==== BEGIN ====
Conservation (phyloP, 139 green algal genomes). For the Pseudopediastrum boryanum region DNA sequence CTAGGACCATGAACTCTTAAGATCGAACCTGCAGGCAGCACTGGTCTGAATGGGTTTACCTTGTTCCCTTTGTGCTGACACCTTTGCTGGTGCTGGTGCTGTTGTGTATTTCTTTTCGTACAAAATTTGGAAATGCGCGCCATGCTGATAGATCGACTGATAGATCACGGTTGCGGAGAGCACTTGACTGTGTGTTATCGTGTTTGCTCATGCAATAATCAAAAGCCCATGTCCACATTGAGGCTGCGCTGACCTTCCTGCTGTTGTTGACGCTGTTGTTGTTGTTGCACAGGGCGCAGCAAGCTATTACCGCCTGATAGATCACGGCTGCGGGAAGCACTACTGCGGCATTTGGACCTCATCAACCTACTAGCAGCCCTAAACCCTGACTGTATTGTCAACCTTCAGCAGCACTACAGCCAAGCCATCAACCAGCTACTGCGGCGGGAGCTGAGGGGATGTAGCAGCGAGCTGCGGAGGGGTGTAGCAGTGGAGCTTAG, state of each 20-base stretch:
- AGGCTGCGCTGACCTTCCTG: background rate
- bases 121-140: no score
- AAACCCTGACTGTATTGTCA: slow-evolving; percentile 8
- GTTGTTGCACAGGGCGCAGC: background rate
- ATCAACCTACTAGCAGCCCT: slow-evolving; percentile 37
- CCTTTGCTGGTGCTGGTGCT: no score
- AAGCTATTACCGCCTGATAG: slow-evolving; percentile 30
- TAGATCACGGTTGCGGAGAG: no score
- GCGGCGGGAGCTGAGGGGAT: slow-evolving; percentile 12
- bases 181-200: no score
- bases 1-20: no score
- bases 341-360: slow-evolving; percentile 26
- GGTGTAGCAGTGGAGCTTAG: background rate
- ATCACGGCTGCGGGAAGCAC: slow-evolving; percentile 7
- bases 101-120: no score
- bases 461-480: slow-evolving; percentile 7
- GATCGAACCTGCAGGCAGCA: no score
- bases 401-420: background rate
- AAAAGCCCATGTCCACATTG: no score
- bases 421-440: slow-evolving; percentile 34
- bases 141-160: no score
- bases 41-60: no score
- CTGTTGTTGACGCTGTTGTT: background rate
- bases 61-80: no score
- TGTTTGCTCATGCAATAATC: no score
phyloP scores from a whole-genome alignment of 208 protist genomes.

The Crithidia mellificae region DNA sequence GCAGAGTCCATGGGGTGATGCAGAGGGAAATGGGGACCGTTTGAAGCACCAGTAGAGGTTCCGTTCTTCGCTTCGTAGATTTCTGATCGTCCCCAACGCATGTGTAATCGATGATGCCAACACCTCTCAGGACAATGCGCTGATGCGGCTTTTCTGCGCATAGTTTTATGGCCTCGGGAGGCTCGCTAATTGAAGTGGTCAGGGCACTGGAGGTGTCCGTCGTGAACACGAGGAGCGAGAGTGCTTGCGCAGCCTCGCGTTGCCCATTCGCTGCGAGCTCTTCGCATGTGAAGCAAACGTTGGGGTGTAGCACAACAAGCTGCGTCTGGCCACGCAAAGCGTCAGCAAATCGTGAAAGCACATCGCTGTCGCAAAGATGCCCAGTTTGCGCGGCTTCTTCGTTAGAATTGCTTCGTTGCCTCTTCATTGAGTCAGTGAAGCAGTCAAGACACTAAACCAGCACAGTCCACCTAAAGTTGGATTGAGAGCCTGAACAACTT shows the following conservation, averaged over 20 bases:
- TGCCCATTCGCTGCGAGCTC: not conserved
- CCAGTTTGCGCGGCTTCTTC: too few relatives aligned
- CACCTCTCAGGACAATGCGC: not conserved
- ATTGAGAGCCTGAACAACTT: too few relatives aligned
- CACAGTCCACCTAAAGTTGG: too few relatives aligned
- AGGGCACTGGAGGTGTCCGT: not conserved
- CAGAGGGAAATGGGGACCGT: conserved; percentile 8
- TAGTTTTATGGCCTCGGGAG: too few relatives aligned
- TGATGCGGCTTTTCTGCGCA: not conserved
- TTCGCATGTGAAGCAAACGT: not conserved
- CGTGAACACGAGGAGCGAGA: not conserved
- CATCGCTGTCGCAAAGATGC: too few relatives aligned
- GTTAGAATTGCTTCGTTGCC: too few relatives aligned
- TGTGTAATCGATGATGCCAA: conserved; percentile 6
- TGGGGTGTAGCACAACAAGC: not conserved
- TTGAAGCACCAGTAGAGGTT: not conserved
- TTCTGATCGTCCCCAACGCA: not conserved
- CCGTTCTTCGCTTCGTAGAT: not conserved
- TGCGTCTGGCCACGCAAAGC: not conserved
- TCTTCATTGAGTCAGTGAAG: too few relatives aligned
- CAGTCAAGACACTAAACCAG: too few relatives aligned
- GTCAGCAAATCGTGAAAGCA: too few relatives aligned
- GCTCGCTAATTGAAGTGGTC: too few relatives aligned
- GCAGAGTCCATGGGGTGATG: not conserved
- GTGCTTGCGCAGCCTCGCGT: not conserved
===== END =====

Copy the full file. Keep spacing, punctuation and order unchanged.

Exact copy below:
Conservation (phyloP, 139 green algal genomes). For the Pseudopediastrum boryanum region DNA sequence CTAGGACCATGAACTCTTAAGATCGAACCTGCAGGCAGCACTGGTCTGAATGGGTTTACCTTGTTCCCTTTGTGCTGACACCTTTGCTGGTGCTGGTGCTGTTGTGTATTTCTTTTCGTACAAAATTTGGAAATGCGCGCCATGCTGATAGATCGACTGATAGATCACGGTTGCGGAGAGCACTTGACTGTGTGTTATCGTGTTTGCTCATGCAATAATCAAAAGCCCATGTCCACATTGAGGCTGCGCTGACCTTCCTGCTGTTGTTGACGCTGTTGTTGTTGTTGCACAGGGCGCAGCAAGCTATTACCGCCTGATAGATCACGGCTGCGGGAAGCACTACTGCGGCATTTGGACCTCATCAACCTACTAGCAGCCCTAAACCCTGACTGTATTGTCAACCTTCAGCAGCACTACAGCCAAGCCATCAACCAGCTACTGCGGCGGGAGCTGAGGGGATGTAGCAGCGAGCTGCGGAGGGGTGTAGCAGTGGAGCTTAG, state of each 20-base stretch:
- AGGCTGCGCTGACCTTCCTG: background rate
- bases 121-140: no score
- AAACCCTGACTGTATTGTCA: slow-evolving; percentile 8
- GTTGTTGCACAGGGCGCAGC: background rate
- ATCAACCTACTAGCAGCCCT: slow-evolving; percentile 37
- CCTTTGCTGGTGCTGGTGCT: no score
- AAGCTATTACCGCCTGATAG: slow-evolving; percentile 30
- TAGATCACGGTTGCGGAGAG: no score
- GCGGCGGGAGCTGAGGGGAT: slow-evolving; percentile 12
- bases 181-200: no score
- bases 1-20: no score
- bases 341-360: slow-evolving; percentile 26
- GGTGTAGCAGTGGAGCTTAG: background rate
- ATCACGGCTGCGGGAAGCAC: slow-evolving; percentile 7
- bases 101-120: no score
- bases 461-480: slow-evolving; percentile 7
- GATCGAACCTGCAGGCAGCA: no score
- bases 401-420: background rate
- AAAAGCCCATGTCCACATTG: no score
- bases 421-440: slow-evolving; percentile 34
- bases 141-160: no score
- bases 41-60: no score
- CTGTTGTTGACGCTGTTGTT: background rate
- bases 61-80: no score
- TGTTTGCTCATGCAATAATC: no score
phyloP scores from a whole-genome alignment of 208 protist genomes.

The Crithidia mellificae region DNA sequence GCAGAGTCCATGGGGTGATGCAGAGGGAAATGGGGACCGTTTGAAGCACCAGTAGAGGTTCCGTTCTTCGCTTCGTAGATTTCTGATCGTCCCCAACGCATGTGTAATCGATGATGCCAACACCTCTCAGGACAATGCGCTGATGCGGCTTTTCTGCGCATAGTTTTATGGCCTCGGGAGGCTCGCTAATTGAAGTGGTCAGGGCACTGGAGGTGTCCGTCGTGAACACGAGGAGCGAGAGTGCTTGCGCAGCCTCGCGTTGCCCATTCGCTGCGAGCTCTTCGCATGTGAAGCAAACGTTGGGGTGTAGCACAACAAGCTGCGTCTGGCCACGCAAAGCGTCAGCAAATCGTGAAAGCACATCGCTGTCGCAAAGATGCCCAGTTTGCGCGGCTTCTTCGTTAGAATTGCTTCGTTGCCTCTTCATTGAGTCAGTGAAGCAGTCAAGACACTAAACCAGCACAGTCCACCTAAAGTTGGATTGAGAGCCTGAACAACTT shows the following conservation, averaged over 20 bases:
- TGCCCATTCGCTGCGAGCTC: not conserved
- CCAGTTTGCGCGGCTTCTTC: too few relatives aligned
- CACCTCTCAGGACAATGCGC: not conserved
- ATTGAGAGCCTGAACAACTT: too few relatives aligned
- CACAGTCCACCTAAAGTTGG: too few relatives aligned
- AGGGCACTGGAGGTGTCCGT: not conserved
- CAGAGGGAAATGGGGACCGT: conserved; percentile 8
- TAGTTTTATGGCCTCGGGAG: too few relatives aligned
- TGATGCGGCTTTTCTGCGCA: not conserved
- TTCGCATGTGAAGCAAACGT: not conserved
- CGTGAACACGAGGAGCGAGA: not conserved
- CATCGCTGTCGCAAAGATGC: too few relatives aligned
- GTTAGAATTGCTTCGTTGCC: too few relatives aligned
- TGTGTAATCGATGATGCCAA: conserved; percentile 6
- TGGGGTGTAGCACAACAAGC: not conserved
- TTGAAGCACCAGTAGAGGTT: not conserved
- TTCTGATCGTCCCCAACGCA: not conserved
- CCGTTCTTCGCTTCGTAGAT: not conserved
- TGCGTCTGGCCACGCAAAGC: not conserved
- TCTTCATTGAGTCAGTGAAG: too few relatives aligned
- CAGTCAAGACACTAAACCAG: too few relatives aligned
- GTCAGCAAATCGTGAAAGCA: too few relatives aligned
- GCTCGCTAATTGAAGTGGTC: too few relatives aligned
- GCAGAGTCCATGGGGTGATG: not conserved
- GTGCTTGCGCAGCCTCGCGT: not conserved